(Clarendon Press: Oxford, 1998), ISBN 0-19-829483-2, pp. 322 with index.

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Question: ‘When is a “Foreword” not a “Foreword”? Answer: When it is written by Adam Roberts. This book started life as an Oxford doctoral thesis under the supervision of Professor Roberts, and the former supervisor has done both the former student and readers of this book a great service by prefacing it with a seven-page essay in which he underlines its importance in convincing detail. So this, unlike ninety-nine per cent of examples of the same genre, is a Foreword that should not be ignored.

David Malone is a former Canadian diplomat. During the first five years of the period on which his book focuses he represented Canada at the UN in New York, first on ECOSOC and then as Ambassador and Deputy Permanent Representative with important responsibilities in peacekeeping. Prompted by his country’s close interest in Haiti, this was a valuable vantage point from which to observe the subject of his study: first, how in September 1994 the UN helped restore democratically elected President Aristide to power after he had been removed by a military coup three years earlier; and secondly, how it then tried to assist the re-building of his tattered state. Malone establishes the context with a chapter on the ‘rise and decline of Security Council activism’ from 1990 until 1997 and another on Haiti’s history from 1492 until 1990. Over the five subsequent chapters (including a lengthy conclusion) he tackles his case by means of a lucid and well documented narrative. The conditions that permitted UN military action to change Haiti’s government were ‘singular’: a strong US interest in halting the influx of refugees, no expectation of significant military resistance, and wide regional support. Nevertheless, Malone concludes, the UN had never done anything like this before and a precedent had thus been created. This may, however, be less significant if it is also true, as he suggests, that Washington was permitted a UN cloak for this intervention ‘provided other major powers were given equal latitude in their own back yards’ (Roberts). There is, I fear, nothing new about this sort of thing.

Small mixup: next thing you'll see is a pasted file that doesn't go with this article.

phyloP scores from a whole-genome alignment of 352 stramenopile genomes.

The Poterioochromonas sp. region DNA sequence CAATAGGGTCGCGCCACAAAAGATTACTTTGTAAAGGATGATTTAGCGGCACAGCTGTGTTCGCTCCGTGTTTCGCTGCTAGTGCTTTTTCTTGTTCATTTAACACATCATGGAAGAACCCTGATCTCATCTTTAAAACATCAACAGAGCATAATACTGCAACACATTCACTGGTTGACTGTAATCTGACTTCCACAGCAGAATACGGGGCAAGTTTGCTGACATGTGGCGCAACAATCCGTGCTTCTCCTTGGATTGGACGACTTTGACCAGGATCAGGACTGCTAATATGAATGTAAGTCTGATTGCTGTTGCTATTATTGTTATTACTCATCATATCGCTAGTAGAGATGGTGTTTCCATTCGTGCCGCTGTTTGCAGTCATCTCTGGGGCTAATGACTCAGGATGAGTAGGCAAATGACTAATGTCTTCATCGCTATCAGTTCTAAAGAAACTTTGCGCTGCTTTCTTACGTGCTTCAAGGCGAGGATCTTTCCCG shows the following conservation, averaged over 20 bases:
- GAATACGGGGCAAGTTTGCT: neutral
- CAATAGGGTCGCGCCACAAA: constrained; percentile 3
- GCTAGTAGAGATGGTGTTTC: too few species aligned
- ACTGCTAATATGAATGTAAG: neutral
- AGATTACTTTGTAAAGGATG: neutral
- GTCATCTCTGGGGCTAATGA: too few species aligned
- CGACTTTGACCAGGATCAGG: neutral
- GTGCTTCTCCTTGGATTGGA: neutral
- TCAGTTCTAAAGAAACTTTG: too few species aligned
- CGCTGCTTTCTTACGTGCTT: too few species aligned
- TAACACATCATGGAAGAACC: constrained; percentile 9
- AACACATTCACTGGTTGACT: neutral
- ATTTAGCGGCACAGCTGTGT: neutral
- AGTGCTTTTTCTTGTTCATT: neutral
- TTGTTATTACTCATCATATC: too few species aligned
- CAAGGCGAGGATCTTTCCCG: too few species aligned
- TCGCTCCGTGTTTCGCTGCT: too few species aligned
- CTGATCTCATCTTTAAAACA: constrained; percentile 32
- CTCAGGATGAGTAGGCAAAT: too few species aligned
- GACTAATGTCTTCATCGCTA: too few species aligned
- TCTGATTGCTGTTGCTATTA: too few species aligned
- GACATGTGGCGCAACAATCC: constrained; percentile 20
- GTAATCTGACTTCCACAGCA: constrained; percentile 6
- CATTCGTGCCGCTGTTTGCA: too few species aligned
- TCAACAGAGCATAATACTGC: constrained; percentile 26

Students of Security Council reform will find useful the short primer on this provided on pages 31 to 33. Those with an interest in multiparty mediation will find this book even more instructive, even though Malone has no interest in the bearing of his case on this particular subject. This aspect is thus best studied via the index references to ‘Caputo, Dante’ (who was OAS as well as UN Special Envoy for Haiti until his resignation in September 1994), ‘Group of Friends’, and ‘Carter mission’, chiefly in chapters 5 and 6. Jimmy Carter’s role is sympathetically treated.

David Malone’s book could have done with more ‘de-thesifying’, as the former Publishing Director of Macmillan’s Academic Division used to call it. Endmatter accounts for forty per cent of it even excluding the index. Chiefly endnotes – many of great interest – much of this might with advantage have been woven into the main text. The chapter summaries are perhaps also too long, there are too many long quotations, and the number of acronyms becomes slightly mind-numbing. The following sentence is not unusual: ‘However, solidarity with GRULAC, which continued to support UNMIH, led to NAM demarches on both Russia and China favouring UNMIH extension.’ Nevertheless, the author cannot be blamed for the titles that groups give themselves. His book remains accessible and of great value. As Adam Roberts says: ‘We need more such studies of how the UN Security Council actually works in crises, and how it interrelates to other institutions and processes.’